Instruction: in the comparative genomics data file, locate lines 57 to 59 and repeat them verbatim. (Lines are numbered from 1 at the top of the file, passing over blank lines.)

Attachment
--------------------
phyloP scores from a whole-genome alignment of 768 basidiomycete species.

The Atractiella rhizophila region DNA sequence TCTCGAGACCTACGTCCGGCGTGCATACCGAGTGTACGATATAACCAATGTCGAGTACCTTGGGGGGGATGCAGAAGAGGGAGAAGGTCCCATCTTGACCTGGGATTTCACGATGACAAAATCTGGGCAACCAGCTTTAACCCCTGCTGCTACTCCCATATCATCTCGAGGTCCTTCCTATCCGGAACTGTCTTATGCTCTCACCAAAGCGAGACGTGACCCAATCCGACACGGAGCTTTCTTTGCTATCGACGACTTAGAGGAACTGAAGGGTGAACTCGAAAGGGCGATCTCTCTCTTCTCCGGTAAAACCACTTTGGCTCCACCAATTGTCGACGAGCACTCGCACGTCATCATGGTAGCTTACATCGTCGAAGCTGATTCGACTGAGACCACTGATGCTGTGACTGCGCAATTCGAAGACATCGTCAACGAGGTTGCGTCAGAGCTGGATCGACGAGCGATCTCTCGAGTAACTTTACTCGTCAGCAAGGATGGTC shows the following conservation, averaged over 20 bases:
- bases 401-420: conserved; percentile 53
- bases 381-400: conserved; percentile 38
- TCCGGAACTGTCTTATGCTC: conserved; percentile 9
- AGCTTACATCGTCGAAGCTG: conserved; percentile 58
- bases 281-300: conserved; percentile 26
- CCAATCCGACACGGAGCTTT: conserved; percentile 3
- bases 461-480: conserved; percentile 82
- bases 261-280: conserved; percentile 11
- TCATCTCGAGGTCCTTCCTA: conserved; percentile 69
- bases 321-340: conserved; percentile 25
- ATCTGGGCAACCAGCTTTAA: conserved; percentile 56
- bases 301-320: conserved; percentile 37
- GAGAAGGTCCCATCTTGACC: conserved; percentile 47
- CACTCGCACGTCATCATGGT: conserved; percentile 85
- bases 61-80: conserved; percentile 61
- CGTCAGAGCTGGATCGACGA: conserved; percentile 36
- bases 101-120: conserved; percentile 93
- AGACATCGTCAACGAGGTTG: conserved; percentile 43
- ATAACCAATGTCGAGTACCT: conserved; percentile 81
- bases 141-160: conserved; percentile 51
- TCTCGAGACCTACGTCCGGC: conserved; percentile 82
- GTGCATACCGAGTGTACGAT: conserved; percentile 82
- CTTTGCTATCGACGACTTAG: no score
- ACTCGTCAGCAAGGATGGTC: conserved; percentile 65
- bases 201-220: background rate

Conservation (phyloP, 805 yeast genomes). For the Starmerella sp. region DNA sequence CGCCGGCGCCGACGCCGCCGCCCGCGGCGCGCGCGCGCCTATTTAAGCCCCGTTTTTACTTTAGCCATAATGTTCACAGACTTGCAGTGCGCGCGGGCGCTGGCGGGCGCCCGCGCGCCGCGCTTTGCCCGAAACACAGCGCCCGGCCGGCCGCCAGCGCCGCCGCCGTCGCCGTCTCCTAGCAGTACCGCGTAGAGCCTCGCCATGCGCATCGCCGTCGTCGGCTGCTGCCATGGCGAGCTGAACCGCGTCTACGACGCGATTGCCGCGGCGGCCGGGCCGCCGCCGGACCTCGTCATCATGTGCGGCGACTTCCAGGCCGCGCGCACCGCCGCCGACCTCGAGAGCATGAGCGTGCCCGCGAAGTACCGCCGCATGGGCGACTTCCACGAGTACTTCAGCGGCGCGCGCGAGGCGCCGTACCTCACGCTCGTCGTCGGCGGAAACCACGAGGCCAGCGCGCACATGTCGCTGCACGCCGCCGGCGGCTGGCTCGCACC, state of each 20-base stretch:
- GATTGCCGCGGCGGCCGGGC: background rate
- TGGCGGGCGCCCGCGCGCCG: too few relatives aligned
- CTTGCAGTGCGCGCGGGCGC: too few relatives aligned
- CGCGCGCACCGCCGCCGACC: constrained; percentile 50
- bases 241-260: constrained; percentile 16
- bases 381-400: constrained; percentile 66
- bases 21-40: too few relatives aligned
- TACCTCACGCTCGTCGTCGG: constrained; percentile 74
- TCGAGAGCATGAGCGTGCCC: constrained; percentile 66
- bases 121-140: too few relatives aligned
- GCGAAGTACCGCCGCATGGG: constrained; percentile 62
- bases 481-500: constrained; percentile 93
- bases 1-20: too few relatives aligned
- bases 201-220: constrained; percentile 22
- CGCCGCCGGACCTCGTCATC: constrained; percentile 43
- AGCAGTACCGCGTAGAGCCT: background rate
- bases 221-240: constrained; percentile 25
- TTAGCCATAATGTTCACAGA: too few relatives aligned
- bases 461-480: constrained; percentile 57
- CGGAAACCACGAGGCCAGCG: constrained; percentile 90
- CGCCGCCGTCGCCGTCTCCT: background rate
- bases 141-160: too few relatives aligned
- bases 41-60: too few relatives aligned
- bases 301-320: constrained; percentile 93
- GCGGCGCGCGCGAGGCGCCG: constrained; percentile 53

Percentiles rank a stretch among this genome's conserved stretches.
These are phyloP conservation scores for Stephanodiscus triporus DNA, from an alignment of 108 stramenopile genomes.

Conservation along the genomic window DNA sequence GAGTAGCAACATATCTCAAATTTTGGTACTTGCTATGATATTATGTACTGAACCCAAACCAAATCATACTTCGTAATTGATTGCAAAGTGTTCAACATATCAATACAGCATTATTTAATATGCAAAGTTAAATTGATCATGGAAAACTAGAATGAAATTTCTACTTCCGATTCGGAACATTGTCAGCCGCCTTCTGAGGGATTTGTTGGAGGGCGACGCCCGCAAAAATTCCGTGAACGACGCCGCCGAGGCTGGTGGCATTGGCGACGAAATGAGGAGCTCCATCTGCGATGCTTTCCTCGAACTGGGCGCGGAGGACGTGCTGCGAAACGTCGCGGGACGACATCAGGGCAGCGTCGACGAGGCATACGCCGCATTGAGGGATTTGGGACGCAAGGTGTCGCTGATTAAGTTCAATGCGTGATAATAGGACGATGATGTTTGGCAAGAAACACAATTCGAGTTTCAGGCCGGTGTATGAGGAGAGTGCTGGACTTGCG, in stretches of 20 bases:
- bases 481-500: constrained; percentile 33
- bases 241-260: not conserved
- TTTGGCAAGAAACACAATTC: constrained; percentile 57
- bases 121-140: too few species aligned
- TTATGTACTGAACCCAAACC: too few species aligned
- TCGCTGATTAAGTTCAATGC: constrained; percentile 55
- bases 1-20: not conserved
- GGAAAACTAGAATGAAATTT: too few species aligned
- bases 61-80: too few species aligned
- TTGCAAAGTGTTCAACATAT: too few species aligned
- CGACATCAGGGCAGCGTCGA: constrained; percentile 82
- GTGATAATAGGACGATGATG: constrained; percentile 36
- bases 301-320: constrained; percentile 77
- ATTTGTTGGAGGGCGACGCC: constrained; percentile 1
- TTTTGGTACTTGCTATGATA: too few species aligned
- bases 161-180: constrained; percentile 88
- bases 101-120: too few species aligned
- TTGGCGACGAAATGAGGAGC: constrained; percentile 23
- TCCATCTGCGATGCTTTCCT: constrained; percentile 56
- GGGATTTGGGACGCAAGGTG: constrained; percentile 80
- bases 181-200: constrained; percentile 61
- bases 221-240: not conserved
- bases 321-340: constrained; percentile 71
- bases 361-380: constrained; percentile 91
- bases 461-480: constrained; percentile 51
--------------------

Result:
- bases 481-500: constrained; percentile 33
- bases 241-260: not conserved
- TTTGGCAAGAAACACAATTC: constrained; percentile 57